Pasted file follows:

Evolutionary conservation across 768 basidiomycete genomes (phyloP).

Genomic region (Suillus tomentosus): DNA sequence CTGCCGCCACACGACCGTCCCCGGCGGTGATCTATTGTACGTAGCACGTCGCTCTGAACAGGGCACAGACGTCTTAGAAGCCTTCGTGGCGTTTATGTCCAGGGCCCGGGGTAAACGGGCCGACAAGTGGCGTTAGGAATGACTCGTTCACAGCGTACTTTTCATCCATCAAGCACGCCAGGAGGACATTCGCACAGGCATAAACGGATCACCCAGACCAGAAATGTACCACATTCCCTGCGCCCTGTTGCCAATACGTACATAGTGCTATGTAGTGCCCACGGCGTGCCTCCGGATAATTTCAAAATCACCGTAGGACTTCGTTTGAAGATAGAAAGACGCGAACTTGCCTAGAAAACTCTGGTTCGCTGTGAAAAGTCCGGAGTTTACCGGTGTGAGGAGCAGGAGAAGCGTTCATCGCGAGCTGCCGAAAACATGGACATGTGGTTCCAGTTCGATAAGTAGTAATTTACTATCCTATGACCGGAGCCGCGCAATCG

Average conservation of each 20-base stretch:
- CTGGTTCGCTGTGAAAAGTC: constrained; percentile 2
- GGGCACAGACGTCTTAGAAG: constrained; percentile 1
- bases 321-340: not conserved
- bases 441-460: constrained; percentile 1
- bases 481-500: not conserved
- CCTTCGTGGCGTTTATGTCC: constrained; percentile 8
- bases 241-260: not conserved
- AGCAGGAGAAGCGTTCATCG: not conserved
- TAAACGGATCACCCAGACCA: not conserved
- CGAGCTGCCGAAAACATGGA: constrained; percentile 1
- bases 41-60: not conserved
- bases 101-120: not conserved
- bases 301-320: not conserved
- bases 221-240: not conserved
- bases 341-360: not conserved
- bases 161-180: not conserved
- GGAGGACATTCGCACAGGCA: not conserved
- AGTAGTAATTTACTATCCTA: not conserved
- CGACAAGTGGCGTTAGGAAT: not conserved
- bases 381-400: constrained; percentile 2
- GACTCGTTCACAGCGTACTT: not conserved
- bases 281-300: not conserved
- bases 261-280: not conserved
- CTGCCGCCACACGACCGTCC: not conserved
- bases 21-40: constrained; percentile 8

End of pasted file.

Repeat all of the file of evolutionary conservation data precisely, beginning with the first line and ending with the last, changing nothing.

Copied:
Evolutionary conservation across 768 basidiomycete genomes (phyloP).

Genomic region (Suillus tomentosus): DNA sequence CTGCCGCCACACGACCGTCCCCGGCGGTGATCTATTGTACGTAGCACGTCGCTCTGAACAGGGCACAGACGTCTTAGAAGCCTTCGTGGCGTTTATGTCCAGGGCCCGGGGTAAACGGGCCGACAAGTGGCGTTAGGAATGACTCGTTCACAGCGTACTTTTCATCCATCAAGCACGCCAGGAGGACATTCGCACAGGCATAAACGGATCACCCAGACCAGAAATGTACCACATTCCCTGCGCCCTGTTGCCAATACGTACATAGTGCTATGTAGTGCCCACGGCGTGCCTCCGGATAATTTCAAAATCACCGTAGGACTTCGTTTGAAGATAGAAAGACGCGAACTTGCCTAGAAAACTCTGGTTCGCTGTGAAAAGTCCGGAGTTTACCGGTGTGAGGAGCAGGAGAAGCGTTCATCGCGAGCTGCCGAAAACATGGACATGTGGTTCCAGTTCGATAAGTAGTAATTTACTATCCTATGACCGGAGCCGCGCAATCG

Average conservation of each 20-base stretch:
- CTGGTTCGCTGTGAAAAGTC: constrained; percentile 2
- GGGCACAGACGTCTTAGAAG: constrained; percentile 1
- bases 321-340: not conserved
- bases 441-460: constrained; percentile 1
- bases 481-500: not conserved
- CCTTCGTGGCGTTTATGTCC: constrained; percentile 8
- bases 241-260: not conserved
- AGCAGGAGAAGCGTTCATCG: not conserved
- TAAACGGATCACCCAGACCA: not conserved
- CGAGCTGCCGAAAACATGGA: constrained; percentile 1
- bases 41-60: not conserved
- bases 101-120: not conserved
- bases 301-320: not conserved
- bases 221-240: not conserved
- bases 341-360: not conserved
- bases 161-180: not conserved
- GGAGGACATTCGCACAGGCA: not conserved
- AGTAGTAATTTACTATCCTA: not conserved
- CGACAAGTGGCGTTAGGAAT: not conserved
- bases 381-400: constrained; percentile 2
- GACTCGTTCACAGCGTACTT: not conserved
- bases 281-300: not conserved
- bases 261-280: not conserved
- CTGCCGCCACACGACCGTCC: not conserved
- bases 21-40: constrained; percentile 8